hadn't gotten a chance to read. "Just formalities," he was told.
"Sign here. And here. Nothing to worry about."

By then Marcia had "freaked out."

She went to the Burlington recruiting center where the door was open
but no one was home. So she grabbed all the cards and numbers she
could find, including the address of the Seattle-area testing center.

Then, with her grown daughter in tow, she high-tailed it south,
frantically phoning Axel whose cell phone had been confiscated "so he
wouldn't be distracted during tests."

Axel's grandfather was in the hospital dying, she told the people at
the desk. He needed to come home right away. She would have said just
about anything.

But, even after being told her son would be brought right out, her
daughter spied him being taken down a separate hall and into another
room. So she dashed down the hall and grabbed him by the arm.

"They were telling me I needed to 'be a man' and stand up to my
family," Axel said.

What he needed, it turned out, was a lawyer.

Five minutes and $250 after an attorney called the recruiters, Axel's
signed papers and his cell phone were in the mail.

My request to speak with the sergeant who recruited Axel and with the
Burlington office about recruitment procedures went unanswered.

And so should your phone, Marcia Cobb advised. Take your own sweet
time. Keep your own counsel. And, if you see USMC on caller ID,
remember what answering the call could mean.

Tuesday, June 07, 2005

This is how the military recruits kids. War is fun, like a play ground. On September 10 the Navy's Blue Angels will perform an "airshow" at the Naval air station in Brunswick, Maine and Veterans for Peace will organize a demonstration. Over 100,000 people are expected to turn out for that "Gods of metal" worshipping.

Monday, June 06, 2005

Open house at Peterson AFB in Colorado Springs - home of the Air Force Space Command. Tell me the military is not promoting war and violence. We need a non-violent revolution for sure.


Jane's Revolution
By Ed Rampell, AlterNet
Posted on June 4, 2005

Jane Fonda, whose trips to north Vietnam during that war propeled her onto the world stage, has returned to public life with her autobiography, My Life So Far, and the release of Monster-in-Law, her first feature film in 15 years. At a special Hollywood double feature of two suppressed documentaries, the feisty two-time Academy Award winner also showed herself to be as antiwar as ever.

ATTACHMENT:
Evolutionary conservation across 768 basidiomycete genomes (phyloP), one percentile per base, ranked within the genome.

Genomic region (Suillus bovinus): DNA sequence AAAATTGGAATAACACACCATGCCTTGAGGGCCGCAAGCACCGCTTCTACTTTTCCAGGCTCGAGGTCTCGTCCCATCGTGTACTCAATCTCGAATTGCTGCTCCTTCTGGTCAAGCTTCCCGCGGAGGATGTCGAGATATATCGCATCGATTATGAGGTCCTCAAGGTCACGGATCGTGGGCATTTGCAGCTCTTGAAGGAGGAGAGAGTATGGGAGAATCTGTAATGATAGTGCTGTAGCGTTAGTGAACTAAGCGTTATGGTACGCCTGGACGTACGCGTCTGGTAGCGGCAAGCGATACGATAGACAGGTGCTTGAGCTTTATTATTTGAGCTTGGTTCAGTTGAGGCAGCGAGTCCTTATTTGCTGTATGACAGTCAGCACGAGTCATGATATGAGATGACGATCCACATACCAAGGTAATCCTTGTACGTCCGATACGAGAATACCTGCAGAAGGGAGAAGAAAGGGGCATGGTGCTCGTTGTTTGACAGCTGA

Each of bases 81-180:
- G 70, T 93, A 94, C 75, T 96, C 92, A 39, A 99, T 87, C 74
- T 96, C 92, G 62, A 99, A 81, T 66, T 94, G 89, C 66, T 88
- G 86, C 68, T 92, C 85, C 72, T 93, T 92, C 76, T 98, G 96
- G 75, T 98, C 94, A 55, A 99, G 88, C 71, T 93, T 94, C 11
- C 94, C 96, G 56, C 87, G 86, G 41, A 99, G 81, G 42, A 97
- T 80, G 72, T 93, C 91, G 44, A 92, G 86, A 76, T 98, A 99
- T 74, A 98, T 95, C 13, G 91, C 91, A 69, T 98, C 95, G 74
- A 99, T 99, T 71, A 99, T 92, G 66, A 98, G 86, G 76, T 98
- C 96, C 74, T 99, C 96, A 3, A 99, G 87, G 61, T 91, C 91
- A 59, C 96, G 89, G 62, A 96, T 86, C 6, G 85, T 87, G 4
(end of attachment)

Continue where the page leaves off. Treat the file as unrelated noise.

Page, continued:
The rare screening at the Directors Guild of America's theaters last month was only the third projection of the restored print of FTA (Fuck The Army). Fonda told the overflowing crowd: "I haven't seen FTA on the big screen in thirty-some years."

The 90-minute documentary, made in 1972, chronicles the tour of antiwar entertainers to venues near U.S. bases around the Pacific Rim, where they agitated against the Vietnam War and military policies. The FTA troupe included Fonda, actor Donald Sutherland, singer Holly Near, comic Paul Mooney, Peter Boyle of TV's "Everybody Loves Raymond" and singer/songwriter Country Joe McDonald.

David O. Russell, director of Three Kings (1999) and Soldiers Pay, the other doc on the double bill, declared: "I was shocked by the intensity of FTA, and the fact that all these soldiers were going to this, and by the boldness. It's about a very spirited pinnacle of the counterculture."

Vietnam veteran Oliver Stone, director of the '80s films Platoon and Born on the Fourth of July, called FTA "The highest form of free expression we've seen in America in a long, long time."

G.I. Resistance

FTA grew largely out of the G.I. resistance movement to the Vietnam war, as well as the classism, racism and sexism perpetrated by the military brass against soldiers, marines, sailors and airmen and women. The shows consisted of songs and skits, often with a comic panache, always with an anti-militaristic thrust and sometimes with a feminist consciousness. A counterpoint to Bob Hope's pro-war USO tours, the FTA pro-peace troupers performed in Hawaii, the Philippines and Japan, but were refused entry to south Vietnam. The overseas audiences for what Fonda called FTA's "political vaudeville" was composed mainly of 64,000 disaffected servicemen and women.

"There were great reviews of the film made from that tour," said Stone. "And it played exactly for a week in the United States." According to Stone, FTA's director, Francine Parker, said "calls were made from high up in Washington, possibly from the Nixon White House, and the film was just disappeared."

Following the screenings Stone moderated a panel discussion with Fonda, Parker and Russell. Commenting on FTA's removal from distribution, Fonda said, "I must say, looking at it now, it's no wonder. Think of all the propaganda that those of us who opposed the war were 'anti-troops.' When you see thousands of guys and women with their fists in the air who were active duty military personnel, it's a different slant. Now, in the context of Iraq, it's very -- what's the word? Subversive."